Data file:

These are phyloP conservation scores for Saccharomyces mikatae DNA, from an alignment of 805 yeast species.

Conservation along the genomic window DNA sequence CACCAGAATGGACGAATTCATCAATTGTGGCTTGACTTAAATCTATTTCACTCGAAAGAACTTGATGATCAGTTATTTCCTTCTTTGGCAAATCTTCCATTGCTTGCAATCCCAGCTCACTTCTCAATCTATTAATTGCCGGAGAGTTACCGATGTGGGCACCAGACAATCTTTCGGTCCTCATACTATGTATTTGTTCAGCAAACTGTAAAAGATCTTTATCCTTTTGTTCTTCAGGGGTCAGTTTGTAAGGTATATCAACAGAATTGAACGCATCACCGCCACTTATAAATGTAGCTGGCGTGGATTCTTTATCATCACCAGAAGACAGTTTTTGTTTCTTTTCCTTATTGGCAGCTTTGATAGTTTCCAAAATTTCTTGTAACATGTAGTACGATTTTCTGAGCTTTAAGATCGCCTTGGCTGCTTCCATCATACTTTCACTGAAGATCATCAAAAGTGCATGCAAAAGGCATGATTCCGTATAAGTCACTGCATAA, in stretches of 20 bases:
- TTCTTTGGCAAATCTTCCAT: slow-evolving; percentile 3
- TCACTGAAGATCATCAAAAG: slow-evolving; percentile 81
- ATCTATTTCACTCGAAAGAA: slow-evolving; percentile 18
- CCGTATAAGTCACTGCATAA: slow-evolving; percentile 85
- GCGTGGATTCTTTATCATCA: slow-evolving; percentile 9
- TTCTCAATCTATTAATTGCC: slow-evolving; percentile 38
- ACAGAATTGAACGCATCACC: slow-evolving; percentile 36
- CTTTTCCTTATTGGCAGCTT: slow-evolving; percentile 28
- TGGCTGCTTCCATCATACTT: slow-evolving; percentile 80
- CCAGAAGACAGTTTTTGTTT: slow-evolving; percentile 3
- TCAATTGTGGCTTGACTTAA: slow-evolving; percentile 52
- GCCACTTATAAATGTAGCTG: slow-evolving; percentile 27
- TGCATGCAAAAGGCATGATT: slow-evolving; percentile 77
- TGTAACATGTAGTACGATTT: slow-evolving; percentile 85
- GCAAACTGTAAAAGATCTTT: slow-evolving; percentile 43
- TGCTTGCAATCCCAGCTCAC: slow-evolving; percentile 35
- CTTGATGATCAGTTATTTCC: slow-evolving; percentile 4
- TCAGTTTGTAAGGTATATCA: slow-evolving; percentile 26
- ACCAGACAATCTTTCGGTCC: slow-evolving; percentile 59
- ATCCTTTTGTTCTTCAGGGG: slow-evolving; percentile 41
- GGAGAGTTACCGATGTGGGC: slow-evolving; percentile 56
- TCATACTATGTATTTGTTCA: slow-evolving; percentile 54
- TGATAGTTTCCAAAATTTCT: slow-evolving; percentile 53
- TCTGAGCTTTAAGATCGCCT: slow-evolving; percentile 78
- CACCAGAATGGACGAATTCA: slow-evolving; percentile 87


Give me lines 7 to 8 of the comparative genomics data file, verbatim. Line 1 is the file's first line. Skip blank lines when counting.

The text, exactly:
- GCGTGGATTCTTTATCATCA: slow-evolving; percentile 9
- TTCTCAATCTATTAATTGCC: slow-evolving; percentile 38